Most debtors with student loans find that they’re unable to discharge them in Chapter 7 or Chapter 13 bankruptcy. But the good news is that the Obama Administration is pushing for changes to how borrowers are educated about student loan debt and how that debt is handled both inside and outside of bankruptcy. Here’s what you need to know:
Possible bankruptcy legislation.
While the Obama administration hasn’t made any concrete suggestions for how the bankruptcy laws should be changed, they have made it clear that the current way student loans are treated in bankruptcy needs to be examined and altered so that borrowers are treated fairly. Currently, student loans are nearly impossible to discharge unless the borrower can pass an “extreme” hardship test. And just to give you an idea of how difficult it is to pass this test—even some debtors with permanent disabilities are unable to win a bankruptcy discharge for their student loan debt.
For most students taking out loans, there is a lack of understanding of how doing so impacts their future finances. The Obama administration has promised that new rules will be pushed forward requiring lenders to clearly disclose the terms of the student loan and the ramifications of late payments and defaults. For debtors getting out of Chapter 13 or Chapter 7 bankruptcy, this can be a lifeline as they try to repay this debt.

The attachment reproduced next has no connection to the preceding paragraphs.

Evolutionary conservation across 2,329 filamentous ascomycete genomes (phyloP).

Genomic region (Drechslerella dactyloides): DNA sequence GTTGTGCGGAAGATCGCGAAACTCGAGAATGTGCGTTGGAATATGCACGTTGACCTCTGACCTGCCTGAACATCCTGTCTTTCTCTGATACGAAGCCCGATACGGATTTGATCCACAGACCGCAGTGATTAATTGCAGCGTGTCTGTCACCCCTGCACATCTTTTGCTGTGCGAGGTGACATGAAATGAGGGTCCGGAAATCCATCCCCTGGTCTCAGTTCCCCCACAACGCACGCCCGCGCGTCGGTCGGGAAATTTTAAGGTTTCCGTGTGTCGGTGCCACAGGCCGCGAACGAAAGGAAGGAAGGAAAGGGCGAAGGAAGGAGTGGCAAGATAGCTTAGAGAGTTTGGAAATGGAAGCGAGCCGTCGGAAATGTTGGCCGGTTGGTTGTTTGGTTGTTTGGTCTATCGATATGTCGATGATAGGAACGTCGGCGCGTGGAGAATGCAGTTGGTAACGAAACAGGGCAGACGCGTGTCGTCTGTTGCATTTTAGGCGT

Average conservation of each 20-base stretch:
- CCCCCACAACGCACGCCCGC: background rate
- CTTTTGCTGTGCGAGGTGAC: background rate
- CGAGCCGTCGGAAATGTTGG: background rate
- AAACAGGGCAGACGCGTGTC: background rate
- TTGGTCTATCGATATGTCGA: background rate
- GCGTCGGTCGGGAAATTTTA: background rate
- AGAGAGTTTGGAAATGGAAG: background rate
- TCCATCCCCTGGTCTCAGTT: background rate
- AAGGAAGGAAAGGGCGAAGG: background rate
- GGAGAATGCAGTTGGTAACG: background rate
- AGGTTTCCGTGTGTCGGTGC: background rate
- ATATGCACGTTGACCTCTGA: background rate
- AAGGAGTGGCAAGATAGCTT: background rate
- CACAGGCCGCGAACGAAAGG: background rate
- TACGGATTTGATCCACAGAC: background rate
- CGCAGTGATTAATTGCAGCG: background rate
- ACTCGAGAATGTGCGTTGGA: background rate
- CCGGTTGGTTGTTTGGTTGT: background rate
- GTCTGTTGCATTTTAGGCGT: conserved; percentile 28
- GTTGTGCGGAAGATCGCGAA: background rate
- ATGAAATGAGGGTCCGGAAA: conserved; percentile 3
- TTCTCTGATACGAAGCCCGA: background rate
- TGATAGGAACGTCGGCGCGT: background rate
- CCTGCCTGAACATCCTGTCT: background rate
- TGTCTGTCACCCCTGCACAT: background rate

The Obama administration has promised that new rules will be pushed forward requiring lenders to clearly disclose the terms of the student loan and the ramifications of late payments and defaults.
Centralized complaint system.
While many student loan servicers are easy to work with, some are difficult or even downright abusive and unprofessional. The Obama administration has ordered that the Department of Education to launch a centralized complaint system that debtors can use when they have issues with servicers. For a post-bankruptcy debtors this can make a huge difference, especially if lenders are failing to properly post payments or reporting inaccurate information to the credit bureaus. And since the data collected from this complaint system will be used to rate servicers, lenders will be compelled to clean up their customer service.
Easy repayment applications.
While you can currently apply for special repayment plan that reduce your monthly student loan payment amount, doing so might be challenging. Depending on the lender, it may not even be clear that you’re entitled to apply for the special repayment programs. Also, the current application process requires that you gather detailed information about your finances. The Obama administration is now suggesting that this process connect directly to the U.S. Treasury Department to get borrowers’ financials immediately, simplifying the process.
Check out more information on what initiatives and suggestions are being pushed by the White House.